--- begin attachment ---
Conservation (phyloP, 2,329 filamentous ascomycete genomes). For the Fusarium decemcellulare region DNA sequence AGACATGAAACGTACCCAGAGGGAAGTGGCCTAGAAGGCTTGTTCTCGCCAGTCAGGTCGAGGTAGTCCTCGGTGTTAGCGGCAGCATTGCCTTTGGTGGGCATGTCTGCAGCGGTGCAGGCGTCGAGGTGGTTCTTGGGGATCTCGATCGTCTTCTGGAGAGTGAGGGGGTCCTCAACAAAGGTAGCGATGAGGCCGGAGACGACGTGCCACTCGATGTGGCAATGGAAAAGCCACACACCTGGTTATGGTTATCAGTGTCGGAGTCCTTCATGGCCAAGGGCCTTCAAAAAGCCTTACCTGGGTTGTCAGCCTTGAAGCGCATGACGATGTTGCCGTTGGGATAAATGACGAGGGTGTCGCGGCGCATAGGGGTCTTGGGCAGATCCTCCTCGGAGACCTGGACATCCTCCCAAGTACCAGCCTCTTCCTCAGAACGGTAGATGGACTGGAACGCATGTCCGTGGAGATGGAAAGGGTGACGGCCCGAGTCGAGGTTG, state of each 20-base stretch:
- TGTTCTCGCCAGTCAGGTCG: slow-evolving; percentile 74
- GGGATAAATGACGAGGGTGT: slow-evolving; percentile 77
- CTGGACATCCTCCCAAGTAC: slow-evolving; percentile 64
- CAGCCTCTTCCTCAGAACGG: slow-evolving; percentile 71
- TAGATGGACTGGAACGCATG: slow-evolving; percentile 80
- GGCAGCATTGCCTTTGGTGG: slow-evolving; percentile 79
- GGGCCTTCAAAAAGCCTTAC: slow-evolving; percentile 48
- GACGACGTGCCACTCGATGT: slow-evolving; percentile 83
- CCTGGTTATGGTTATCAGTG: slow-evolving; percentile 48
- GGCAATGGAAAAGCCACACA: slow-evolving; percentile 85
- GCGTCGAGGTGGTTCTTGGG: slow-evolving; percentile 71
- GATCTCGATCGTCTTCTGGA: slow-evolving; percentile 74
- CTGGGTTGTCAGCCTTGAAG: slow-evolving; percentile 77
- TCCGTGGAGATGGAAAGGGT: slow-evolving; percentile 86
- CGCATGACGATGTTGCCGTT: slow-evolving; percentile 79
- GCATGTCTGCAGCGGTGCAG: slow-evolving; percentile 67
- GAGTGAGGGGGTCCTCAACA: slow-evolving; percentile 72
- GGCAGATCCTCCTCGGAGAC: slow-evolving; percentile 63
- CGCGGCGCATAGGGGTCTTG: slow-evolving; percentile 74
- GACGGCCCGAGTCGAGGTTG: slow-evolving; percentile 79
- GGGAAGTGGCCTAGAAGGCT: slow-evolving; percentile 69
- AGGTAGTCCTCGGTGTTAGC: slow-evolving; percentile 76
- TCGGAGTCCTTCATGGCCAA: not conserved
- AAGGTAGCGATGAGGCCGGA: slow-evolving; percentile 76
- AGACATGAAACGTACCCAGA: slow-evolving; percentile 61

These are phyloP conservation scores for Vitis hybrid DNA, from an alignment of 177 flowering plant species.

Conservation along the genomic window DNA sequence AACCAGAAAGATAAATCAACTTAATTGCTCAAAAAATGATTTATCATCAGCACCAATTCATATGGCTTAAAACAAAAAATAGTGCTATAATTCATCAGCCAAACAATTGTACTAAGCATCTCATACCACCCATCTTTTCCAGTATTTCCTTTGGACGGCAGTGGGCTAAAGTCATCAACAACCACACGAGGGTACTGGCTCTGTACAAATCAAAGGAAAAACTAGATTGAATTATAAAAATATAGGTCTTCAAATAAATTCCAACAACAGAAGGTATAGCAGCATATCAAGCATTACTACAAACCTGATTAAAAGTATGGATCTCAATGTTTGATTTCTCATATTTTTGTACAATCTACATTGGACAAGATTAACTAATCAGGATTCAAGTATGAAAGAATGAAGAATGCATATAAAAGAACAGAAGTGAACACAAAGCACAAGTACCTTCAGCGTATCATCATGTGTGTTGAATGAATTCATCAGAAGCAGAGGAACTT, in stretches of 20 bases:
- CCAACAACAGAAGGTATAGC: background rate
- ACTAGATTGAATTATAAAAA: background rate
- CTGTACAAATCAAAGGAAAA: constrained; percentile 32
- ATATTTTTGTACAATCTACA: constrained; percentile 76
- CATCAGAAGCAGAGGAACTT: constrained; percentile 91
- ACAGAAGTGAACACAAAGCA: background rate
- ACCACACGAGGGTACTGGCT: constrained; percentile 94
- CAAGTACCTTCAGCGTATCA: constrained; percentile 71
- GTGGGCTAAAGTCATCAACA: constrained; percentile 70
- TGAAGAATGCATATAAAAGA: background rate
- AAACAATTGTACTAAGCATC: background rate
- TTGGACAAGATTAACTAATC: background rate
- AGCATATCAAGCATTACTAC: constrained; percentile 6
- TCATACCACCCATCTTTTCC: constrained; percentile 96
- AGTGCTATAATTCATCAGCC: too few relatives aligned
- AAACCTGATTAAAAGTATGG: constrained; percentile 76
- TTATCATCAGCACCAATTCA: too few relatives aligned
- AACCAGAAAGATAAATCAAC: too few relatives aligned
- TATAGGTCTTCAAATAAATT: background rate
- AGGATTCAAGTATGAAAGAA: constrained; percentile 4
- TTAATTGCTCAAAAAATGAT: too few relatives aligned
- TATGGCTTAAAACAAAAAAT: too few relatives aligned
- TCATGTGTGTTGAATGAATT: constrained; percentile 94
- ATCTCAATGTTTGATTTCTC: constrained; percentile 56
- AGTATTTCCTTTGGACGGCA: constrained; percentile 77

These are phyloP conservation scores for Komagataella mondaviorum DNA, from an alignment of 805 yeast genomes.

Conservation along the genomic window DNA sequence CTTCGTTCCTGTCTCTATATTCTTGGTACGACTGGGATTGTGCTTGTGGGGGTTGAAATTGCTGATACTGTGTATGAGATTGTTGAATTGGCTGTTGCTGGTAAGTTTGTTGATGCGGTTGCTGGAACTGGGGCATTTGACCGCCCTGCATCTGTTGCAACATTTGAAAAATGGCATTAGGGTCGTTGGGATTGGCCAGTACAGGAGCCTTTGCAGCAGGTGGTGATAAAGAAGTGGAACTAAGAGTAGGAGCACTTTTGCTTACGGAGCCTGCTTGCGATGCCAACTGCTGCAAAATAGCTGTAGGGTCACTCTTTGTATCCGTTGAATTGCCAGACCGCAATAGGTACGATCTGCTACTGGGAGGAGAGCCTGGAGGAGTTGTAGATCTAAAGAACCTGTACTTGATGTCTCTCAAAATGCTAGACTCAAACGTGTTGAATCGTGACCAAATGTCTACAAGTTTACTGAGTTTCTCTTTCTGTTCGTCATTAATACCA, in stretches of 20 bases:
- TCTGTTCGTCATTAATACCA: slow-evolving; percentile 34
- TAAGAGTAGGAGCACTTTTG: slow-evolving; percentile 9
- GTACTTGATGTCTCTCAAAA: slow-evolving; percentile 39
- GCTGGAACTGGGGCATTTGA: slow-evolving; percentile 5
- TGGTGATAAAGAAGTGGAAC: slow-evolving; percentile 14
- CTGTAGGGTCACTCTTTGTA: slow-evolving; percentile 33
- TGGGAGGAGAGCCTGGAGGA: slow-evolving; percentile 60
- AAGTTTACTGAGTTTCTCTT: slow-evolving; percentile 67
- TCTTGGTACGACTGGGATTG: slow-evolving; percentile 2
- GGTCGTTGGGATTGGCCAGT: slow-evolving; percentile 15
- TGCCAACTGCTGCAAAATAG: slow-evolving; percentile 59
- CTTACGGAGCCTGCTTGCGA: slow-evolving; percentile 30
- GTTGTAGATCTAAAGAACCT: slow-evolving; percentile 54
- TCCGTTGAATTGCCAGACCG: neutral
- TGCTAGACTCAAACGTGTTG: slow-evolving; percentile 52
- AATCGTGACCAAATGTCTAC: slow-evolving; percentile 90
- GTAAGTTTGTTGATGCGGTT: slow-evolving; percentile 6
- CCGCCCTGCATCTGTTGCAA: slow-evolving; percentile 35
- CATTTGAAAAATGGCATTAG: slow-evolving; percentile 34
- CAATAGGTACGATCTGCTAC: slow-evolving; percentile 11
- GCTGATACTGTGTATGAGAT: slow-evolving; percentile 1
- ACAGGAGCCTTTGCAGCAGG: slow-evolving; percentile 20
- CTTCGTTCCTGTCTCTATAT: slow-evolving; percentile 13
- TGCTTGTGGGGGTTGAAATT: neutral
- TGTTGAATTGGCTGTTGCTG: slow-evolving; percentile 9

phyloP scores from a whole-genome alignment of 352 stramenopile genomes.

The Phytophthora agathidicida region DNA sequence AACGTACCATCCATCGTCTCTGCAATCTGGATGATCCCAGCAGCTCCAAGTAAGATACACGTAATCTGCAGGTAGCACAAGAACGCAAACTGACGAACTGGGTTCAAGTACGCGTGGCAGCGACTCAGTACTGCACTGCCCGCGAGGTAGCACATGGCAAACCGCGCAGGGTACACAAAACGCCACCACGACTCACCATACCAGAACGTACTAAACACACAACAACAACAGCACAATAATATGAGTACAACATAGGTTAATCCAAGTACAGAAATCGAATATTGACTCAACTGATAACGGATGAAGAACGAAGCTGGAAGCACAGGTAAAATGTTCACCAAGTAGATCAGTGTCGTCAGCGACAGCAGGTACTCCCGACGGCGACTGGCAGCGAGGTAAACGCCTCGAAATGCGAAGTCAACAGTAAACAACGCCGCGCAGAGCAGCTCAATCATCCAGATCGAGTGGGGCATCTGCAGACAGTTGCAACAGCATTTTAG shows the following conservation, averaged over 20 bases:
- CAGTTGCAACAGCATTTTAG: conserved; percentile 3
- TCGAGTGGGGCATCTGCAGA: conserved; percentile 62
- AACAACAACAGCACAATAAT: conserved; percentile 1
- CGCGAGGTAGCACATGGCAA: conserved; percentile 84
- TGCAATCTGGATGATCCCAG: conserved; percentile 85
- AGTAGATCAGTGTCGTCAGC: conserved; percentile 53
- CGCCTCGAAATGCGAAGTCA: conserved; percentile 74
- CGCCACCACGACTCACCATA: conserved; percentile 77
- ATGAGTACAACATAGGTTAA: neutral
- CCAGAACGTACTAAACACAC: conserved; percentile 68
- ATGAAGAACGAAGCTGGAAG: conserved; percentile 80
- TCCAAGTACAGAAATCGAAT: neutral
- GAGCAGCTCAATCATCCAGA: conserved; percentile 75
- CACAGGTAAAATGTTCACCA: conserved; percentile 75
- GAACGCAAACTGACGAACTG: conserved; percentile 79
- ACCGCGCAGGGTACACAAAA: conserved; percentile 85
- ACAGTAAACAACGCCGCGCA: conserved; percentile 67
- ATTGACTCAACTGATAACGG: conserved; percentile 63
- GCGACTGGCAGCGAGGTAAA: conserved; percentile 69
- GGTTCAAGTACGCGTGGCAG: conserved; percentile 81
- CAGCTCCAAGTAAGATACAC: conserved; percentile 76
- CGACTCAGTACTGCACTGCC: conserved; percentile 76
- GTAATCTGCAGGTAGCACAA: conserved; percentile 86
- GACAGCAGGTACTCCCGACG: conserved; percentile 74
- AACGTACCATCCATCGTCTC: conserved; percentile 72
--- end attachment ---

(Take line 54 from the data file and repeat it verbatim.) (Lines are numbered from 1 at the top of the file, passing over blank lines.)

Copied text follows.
These are phyloP conservation scores for Komagataella mondaviorum DNA, from an alignment of 805 yeast genomes.